I read somewhere many years ago that disorder costs you money. At the time, I thought, “No, it doesn’t cost me anything.” However, since that time, I have found this statement to be true time and time again.
Your pantry is the perfect example of the principle. How many times do you head to the store, buy a product that you think you are out of, only to return home and find an identical package sitting in your pantry?
It’s happened to me – way too often!
So, I decided to give my pantry a much-needed overhaul and devise a system, which would allow me to easily see what I have in stock.
What I Love Most About My Pantry:
- Easy to inventory
- Easy for kids to help organize and find items
- Helps avoid wasting food and money
I show you exactly what’s in my pantry and how I organize it in this YouTube video.
If you, too, want a pantry that will not only make your life easier, but also save you time and money, then follow these three steps.
1. Organize your shelves like a store
This is, seriously, the most important tip that I can give you. Think like a merchant when you stock the shelves of your pantry. Stores are organized in specific sections, grouping “like” items together.
Here are some categories:
- tomato products
- gluten free products
- baking products
- canned fruits
- canned vegetables
- breakfast cereals
- teas and other drinks
- peanut butter and jelly
2. Rotate your stock
When we get back from the store I often have my boys put the groceries away on the shelves. I’ve shown them where to find each section in the pantry and how to rotate the stock. New items go to the back. But, how do you know which items are the oldest? Use a permanent marker and write the month and year on the side of boxes or the top of cans.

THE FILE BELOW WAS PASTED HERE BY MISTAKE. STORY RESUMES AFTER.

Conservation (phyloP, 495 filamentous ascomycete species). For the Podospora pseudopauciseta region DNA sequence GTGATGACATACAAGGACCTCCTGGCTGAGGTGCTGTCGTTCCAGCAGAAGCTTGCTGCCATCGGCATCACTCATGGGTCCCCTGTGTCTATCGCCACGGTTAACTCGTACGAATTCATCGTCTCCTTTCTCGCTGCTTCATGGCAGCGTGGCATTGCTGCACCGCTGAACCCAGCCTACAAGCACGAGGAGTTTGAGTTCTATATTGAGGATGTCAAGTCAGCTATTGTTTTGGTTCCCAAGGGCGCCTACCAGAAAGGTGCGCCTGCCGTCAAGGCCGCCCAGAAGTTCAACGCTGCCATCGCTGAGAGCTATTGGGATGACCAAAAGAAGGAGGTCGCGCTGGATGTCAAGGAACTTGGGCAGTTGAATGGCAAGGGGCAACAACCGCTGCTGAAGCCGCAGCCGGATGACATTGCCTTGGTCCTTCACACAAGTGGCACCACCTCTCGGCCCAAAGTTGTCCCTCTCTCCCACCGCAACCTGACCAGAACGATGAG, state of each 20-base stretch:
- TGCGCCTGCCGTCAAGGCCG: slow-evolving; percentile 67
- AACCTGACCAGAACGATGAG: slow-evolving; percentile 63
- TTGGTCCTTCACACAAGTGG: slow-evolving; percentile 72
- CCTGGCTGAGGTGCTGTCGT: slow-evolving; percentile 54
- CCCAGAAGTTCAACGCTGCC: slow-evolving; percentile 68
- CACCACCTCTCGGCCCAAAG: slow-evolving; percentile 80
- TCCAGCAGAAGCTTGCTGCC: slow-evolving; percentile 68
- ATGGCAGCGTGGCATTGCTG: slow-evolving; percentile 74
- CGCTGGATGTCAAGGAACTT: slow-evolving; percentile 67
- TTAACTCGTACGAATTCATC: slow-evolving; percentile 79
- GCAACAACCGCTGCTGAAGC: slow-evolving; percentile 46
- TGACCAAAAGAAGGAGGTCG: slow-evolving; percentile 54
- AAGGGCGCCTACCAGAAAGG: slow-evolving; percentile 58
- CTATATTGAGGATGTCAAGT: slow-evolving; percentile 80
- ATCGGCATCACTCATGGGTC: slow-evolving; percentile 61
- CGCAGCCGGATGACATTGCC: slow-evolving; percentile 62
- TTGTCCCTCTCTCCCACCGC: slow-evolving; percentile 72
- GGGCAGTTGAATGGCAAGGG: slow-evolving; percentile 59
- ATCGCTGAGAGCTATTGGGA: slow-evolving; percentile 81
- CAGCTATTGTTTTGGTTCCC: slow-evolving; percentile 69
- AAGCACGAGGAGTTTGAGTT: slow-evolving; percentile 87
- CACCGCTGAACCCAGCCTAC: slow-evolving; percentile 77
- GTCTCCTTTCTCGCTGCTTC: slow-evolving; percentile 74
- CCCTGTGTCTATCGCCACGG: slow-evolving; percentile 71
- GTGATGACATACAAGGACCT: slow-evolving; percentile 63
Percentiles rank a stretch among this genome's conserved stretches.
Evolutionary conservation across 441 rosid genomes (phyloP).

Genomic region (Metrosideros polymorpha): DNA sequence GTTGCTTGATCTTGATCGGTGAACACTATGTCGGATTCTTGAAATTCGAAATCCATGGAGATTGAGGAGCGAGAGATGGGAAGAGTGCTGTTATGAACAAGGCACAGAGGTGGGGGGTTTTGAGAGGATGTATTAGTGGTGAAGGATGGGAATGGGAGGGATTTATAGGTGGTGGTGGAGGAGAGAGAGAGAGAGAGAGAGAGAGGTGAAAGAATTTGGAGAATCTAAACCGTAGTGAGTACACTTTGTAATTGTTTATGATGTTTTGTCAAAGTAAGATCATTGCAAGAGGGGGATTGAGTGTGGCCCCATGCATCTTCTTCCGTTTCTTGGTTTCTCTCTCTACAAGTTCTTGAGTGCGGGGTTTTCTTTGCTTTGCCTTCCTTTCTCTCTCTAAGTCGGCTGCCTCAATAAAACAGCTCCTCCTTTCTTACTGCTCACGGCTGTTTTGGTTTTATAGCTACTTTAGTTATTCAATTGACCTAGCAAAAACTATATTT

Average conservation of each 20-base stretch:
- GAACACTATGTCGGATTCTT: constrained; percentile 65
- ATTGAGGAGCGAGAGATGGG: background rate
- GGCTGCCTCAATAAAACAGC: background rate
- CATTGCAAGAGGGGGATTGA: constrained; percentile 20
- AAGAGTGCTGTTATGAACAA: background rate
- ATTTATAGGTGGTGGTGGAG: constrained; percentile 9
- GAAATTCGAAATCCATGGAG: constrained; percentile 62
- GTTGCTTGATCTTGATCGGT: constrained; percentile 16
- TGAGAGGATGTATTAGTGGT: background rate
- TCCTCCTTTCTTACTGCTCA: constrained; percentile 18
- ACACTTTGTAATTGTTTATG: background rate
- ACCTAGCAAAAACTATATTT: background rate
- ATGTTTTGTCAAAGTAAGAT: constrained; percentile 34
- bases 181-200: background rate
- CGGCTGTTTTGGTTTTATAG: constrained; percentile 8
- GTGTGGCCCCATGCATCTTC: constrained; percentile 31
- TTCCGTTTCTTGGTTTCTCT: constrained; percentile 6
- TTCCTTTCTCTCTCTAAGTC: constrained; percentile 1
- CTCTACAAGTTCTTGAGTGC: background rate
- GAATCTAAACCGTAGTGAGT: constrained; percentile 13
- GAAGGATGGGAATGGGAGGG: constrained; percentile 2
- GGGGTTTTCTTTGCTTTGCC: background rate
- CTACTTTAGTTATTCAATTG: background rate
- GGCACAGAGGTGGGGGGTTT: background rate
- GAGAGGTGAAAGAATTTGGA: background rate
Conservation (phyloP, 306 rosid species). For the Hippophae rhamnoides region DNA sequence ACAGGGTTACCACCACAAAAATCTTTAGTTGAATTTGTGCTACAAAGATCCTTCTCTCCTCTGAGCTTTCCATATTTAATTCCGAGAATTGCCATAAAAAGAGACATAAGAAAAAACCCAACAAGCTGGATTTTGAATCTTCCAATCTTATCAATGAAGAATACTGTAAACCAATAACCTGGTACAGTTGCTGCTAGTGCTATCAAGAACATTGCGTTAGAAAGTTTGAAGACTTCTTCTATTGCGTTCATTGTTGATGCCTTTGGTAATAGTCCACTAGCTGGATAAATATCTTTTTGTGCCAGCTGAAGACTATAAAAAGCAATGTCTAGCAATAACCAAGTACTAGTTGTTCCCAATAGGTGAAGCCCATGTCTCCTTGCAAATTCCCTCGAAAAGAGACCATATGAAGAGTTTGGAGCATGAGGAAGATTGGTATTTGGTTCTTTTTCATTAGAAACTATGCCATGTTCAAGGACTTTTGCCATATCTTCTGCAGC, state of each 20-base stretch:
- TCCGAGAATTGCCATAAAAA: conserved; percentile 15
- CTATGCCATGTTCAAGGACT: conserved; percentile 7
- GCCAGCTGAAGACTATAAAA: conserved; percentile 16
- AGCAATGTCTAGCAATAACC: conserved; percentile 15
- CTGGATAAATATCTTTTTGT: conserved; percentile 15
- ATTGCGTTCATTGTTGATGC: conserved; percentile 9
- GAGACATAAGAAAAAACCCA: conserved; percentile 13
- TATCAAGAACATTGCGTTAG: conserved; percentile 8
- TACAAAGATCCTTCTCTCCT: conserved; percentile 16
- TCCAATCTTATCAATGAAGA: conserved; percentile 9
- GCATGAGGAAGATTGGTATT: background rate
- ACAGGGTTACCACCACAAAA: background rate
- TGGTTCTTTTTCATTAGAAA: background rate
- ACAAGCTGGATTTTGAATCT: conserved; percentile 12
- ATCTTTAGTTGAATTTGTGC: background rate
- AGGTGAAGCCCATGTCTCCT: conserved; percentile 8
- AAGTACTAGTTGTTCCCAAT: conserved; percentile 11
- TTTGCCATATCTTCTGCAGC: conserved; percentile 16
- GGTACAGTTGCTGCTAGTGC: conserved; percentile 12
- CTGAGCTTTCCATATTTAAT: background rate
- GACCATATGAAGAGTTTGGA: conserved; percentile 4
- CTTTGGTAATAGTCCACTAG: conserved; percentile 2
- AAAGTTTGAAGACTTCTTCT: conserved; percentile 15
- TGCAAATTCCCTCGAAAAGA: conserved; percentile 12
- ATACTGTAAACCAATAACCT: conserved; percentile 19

This makes it super easy to see which items you are overbuying and how long certain things last. For instance, I know that a bottle of maple syrup lasts us for about a month.This system helps me be aware of how often we need to purchase a new bottle of maple syrup.
As soon as you grab that last bottle of ketchup, write it down on that week’s grocery list. Don’t wait! You’ll forget! When you have a half a dozen people taking items out of your pantry, you need to have a grocery list. The grocery list for the week is best kept in a specific location where each family member can add something to it. I have a certain child (who shall remain nameless, but is the youngest) who has been known to randomly add things like, “ice cream”, “candy”, or “soda” to the grocery list.
This also helps me see which items need to be used up. For instance, canned no-salt vegetables went on sale at HyVee super cheap a while back. I bought 40 cans of corn and 40 cans of green beans. A recent quick glance at my pantry told me that we are using the corn up at about a 4 to 1 ratio to the green beans. That’s how I know that it’s time to dig out some good green bean recipes.
3. Repackage Bulk Items
I buy items, like beans, rice, and grains in bulk to get the best price per pound. This works great, but you may need to repackage the items for ease of storage and use. You are not likely to have either the space to store 50# of beans in a huge bag nor will you drag out that bag to use it. It’s simply not convenient. However, you’ll gladly grab a 4 or 5 pound bag of beans or rice out of the pantry. Not only that, you can send your child down to the pantry area to get that bag for you and they won’t have any trouble transporting it for you either.
- Use clear Rubbermaid for bulk items and label the outside.
- Brown rice will stay fresh for up to six months. This is because of the oil in the bran layer. If you won’t use it in that amount of time, keep it in the freezer instead of on the pantry shelves. By the way, you should refrigerate or freeze nuts, too, for exactly the same reason.
- Beans and whole grains will stay fresh on your shelves for at least a year – probably longer.
- If you want to kill any pest eggs, throw the filled, gallon-sized, freezer bags into the deep freeze for 48 hours. Then, bring to room temperature and place into the larger, clear rubbermaid containers for longer-term storage.
Since my pantry is in my basement and my kitchen is upstairs, it makes really good sense to keep small amounts of bulk items stored in pretty containers in my kitchen. You will most often use what you can see! This system reminds me to use what I have in stock.
Do you have any other tips or strategies for organizing and keeping tabs on what you have stored in your pantry? I’d love to hear about them in the comments section.